Wizards

End of losing streak may help Purdue turn tide

End of losing streak may help Purdue turn tide

WEST LAFAYETTE, Ind. (AP) One win has kept hope alive at Purdue.

Two more and the Boilermakers could go down as the nation's most improbable bowl-eligible team, with a roster of players and coaches who have routinely defied the odds.

``We're in a playoff situation,'' said sixth-year quarterback Robert Marve, who is playing with a torn ACL in his left knee. ``It just kind of hit me today, we can't lose a game right now.''

Actually, under new NCAA rules, if there aren't enough bowl-eligible teams to fill all the slots, the Boilermakers could still make it in at 5-7. But why try for the long shot when Purdue can still take care of things itself?

The Boilermakers understand what they're up against.

A year ago, they needed to win two of their last three regular-season games to snap a three-year bowl drought. They did.

Now if they can win these next two and finish the regular season on a three-game winning streak, they would likely make it back despite all of the things that went wrong this season - a five-game losing streak that left Purdue out of the Big Ten title chase, four blowouts that had many pondering whether this team had quit on the season, rotating quarterbacks that may have contributed to a lack of continuity, and, of course, the persistent speculation about coach Danny Hope's future in West Lafayette.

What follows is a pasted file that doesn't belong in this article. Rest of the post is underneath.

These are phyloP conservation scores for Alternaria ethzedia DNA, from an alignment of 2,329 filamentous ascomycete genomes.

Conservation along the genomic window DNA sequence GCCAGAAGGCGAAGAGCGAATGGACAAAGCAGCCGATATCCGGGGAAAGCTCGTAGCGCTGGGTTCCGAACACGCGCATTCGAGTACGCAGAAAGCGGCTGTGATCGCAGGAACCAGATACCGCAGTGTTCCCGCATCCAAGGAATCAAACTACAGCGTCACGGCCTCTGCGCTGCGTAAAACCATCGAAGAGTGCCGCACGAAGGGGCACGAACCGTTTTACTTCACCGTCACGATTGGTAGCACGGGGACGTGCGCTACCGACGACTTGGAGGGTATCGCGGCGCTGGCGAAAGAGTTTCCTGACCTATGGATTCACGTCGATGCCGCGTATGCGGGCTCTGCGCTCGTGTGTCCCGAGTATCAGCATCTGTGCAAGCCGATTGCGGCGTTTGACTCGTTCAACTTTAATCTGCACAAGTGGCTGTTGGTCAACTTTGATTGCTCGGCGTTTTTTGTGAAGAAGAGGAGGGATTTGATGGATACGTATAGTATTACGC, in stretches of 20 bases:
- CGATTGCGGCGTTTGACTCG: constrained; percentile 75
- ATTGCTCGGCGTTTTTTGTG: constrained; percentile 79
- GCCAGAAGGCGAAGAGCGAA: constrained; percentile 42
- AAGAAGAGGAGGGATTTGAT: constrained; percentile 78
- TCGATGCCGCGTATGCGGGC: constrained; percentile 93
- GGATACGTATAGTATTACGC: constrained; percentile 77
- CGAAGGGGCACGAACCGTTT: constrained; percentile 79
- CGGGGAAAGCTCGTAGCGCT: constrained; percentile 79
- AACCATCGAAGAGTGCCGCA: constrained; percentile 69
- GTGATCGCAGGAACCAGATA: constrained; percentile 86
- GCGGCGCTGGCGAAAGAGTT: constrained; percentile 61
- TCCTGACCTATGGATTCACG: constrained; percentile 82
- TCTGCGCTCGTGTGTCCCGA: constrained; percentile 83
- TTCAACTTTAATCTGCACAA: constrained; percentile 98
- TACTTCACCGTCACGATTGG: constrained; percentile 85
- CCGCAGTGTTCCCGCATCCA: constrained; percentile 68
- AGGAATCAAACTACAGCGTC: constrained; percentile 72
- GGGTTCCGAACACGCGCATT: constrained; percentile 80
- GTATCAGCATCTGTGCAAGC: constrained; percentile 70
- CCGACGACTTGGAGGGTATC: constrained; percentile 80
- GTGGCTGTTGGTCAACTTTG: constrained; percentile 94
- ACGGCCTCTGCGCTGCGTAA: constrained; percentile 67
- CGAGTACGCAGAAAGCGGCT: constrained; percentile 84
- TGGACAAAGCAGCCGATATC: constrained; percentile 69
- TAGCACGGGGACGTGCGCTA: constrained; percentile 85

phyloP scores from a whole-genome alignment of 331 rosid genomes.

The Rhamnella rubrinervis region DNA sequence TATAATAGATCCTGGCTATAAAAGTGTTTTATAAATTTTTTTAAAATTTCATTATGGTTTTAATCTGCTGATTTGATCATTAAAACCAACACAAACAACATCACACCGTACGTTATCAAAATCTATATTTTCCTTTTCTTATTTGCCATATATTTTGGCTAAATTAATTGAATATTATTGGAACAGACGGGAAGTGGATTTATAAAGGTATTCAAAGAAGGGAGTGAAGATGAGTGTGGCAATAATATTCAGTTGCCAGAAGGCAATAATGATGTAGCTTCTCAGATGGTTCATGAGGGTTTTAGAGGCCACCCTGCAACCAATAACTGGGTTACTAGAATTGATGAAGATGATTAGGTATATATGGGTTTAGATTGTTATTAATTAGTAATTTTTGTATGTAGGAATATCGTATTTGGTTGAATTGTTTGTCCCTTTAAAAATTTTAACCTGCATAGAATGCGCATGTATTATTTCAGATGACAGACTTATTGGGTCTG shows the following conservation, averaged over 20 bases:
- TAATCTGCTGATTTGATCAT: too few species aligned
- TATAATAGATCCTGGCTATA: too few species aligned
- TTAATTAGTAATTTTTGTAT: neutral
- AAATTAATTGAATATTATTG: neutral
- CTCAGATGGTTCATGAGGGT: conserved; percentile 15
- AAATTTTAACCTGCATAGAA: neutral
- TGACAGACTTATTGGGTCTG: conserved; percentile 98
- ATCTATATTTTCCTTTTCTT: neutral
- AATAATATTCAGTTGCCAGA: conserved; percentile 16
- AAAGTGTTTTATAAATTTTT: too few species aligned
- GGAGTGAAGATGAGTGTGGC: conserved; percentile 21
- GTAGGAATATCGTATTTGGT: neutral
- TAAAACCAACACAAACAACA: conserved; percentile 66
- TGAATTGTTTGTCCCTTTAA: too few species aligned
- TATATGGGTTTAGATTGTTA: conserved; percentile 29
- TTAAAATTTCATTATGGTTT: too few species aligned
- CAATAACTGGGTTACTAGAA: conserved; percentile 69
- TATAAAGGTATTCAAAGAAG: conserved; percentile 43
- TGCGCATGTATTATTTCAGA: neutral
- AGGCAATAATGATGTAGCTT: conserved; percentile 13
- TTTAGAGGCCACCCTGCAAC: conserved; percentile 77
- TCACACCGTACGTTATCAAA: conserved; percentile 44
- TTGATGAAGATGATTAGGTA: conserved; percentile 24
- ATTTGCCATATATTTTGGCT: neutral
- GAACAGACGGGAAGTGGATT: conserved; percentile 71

Saturday's 27-24 victory at Iowa not only gave Purdue (4-6, 1-5) respite, but a whole new perspective on this season.

Suddenly, the Boilermakers are talking about winning at Illinois (2-8, 0-6) this weekend and again when rival Indiana (4-6, 2-5) visits Ross-Ade Stadium the following weekend in the annual Old Oaken Bucket game.

``A bowl game is a big deal to us,'' Marve said Tuesday. ``This team feels like that's a successful season. No, it's not the season we wanted, but it would be one that Boilermakers Nation could look back at and say we bounced back.''

Judging from what Hope saw last weekend and through the early part of this week, this looks like a rejuvenated team.

Marve, who replaced Caleb TerBush in the starting lineup the previous week, threw for 266 yards and two scores. The Boilermakers topped 200 yards rushing for the first time since September and only the second time all season. A healthier defensive front held Iowa to just 2.4 yards rushing per carry, and Paul Griggs ended the losing streak with a 46-yard field goal as time expired.

Somehow Purdue stayed calm despite playing without offensive coordinator Gary Nord, who was out with a back injury, and facing the win-or-else scenario.

``I think we went into that game relaxed and that's not really been the case this season,'' Hope said. ``I think we were a lot more loose this past weekend. We just kind of let it all hang out and we had a lot of fun. We had a blast, we really did.''

The difference also was as evident at Tuesday's weekly news conference where Hope cracked jokes with reporters, defensive tackle Kawann Short smiled and laughed as he answered questions, and Marve seemed to say whatever was on his mind.

If they keep it up, the Boilermakers just might come up with that big finish that could send them to a second straight bowl game.

``We expected this year to be a lot different,'' Short said. ``But (going to a bowl game) is still big to the team and to make that last effort since that's the last thing we can do.''